Open Whisper Systems, the creators of the RedPhone secure calling app for Android, announced on Tuesday the availability of Signal, an iPhone application that lets users make encrypted voice calls worldwide for free.
According to the open source software group, Signal is specifically created for mobile devices and it’s fully compatible with RedPhone. The new application uses existing phone numbers and it’s designed to display only contacts that area reachable through Signal.
Users don’t need any passwords when utilizing the app. Instead, both the caller and the receiver are presented with a pair of words. If the words match on both ends, the connection is secure; if not, someone is possibly eavesdropping on the conversation.
In order to ensure that communications are protected, Signal uses ZRTP, a protocol invented by Phil Zimmermann, who is also the creator of Pretty Good Privacy (PGP). In fact, Zimmermann also co-founded Silent Circle, a company providing encrypted communications services.
While Silent Circle and Open Whisper Systems develop similar solutions, the former’s services are not free. Signal is not only free, but it’s also open source, which allows anyone to review the code and contribute to making it better.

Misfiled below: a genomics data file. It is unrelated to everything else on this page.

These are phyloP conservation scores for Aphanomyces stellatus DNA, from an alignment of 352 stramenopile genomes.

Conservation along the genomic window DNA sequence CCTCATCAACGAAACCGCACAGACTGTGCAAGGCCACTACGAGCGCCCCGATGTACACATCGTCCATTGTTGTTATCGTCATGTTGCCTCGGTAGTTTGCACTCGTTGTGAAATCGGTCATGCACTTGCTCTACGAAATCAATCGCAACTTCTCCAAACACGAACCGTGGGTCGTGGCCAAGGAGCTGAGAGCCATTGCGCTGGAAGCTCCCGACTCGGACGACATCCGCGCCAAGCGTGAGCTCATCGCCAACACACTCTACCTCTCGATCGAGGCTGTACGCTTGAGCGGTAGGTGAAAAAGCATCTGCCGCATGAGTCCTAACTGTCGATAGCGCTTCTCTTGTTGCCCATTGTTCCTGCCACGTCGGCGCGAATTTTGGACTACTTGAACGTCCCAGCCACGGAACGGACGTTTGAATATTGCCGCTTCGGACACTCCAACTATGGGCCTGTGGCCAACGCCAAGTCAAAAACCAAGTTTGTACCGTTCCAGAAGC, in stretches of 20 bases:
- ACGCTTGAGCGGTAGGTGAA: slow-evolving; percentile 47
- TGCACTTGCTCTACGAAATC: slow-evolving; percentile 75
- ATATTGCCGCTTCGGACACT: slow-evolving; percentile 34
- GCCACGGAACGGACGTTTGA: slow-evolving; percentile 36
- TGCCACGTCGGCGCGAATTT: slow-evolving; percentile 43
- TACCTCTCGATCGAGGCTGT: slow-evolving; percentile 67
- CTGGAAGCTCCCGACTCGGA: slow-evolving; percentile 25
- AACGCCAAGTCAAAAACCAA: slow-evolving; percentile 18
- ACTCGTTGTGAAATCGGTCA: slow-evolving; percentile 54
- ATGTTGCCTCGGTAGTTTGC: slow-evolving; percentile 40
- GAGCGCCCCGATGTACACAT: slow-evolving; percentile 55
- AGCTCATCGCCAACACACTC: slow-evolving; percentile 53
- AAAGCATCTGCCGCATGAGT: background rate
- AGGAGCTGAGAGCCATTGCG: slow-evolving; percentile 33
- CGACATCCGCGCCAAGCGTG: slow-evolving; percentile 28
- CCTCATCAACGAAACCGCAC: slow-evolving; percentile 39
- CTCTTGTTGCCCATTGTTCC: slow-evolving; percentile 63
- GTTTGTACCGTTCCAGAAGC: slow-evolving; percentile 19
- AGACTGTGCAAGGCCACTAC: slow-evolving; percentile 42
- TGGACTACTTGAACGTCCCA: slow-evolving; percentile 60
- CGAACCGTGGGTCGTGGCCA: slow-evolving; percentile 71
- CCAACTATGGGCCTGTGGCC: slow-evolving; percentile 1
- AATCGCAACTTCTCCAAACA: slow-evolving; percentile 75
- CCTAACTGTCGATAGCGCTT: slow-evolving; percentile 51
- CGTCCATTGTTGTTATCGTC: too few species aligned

This summer, Open Whisper Systems plans on integrating support for text messages into the iPhone version of Signal, a feature that will be compatible with the TextSecure app for Android. In the future, TextSecure and RedPhone will be combined into a single Signal app for Android. The goal is to make Signal a unified secure communications platform for iPhone, Android and the browser, so the group is also working on an extension for Web browsers.
Open Whisper Systems was launched after Twitter acquired Whisper Systems, a company co-founded by security researcher Moxie Marlinspike, and decided to stop work on the RedPhone project. Both RedPhone and TextSecure were released as free and open source software shortly after the Twitter acquisition and their development continued under Open Whisper Systems.
Marlinspike, who has been actively involved in the project, told Wired that in addition to donations they’ve also received funding from the Open Technology Fund, which has also funded Tor and Cryptocat.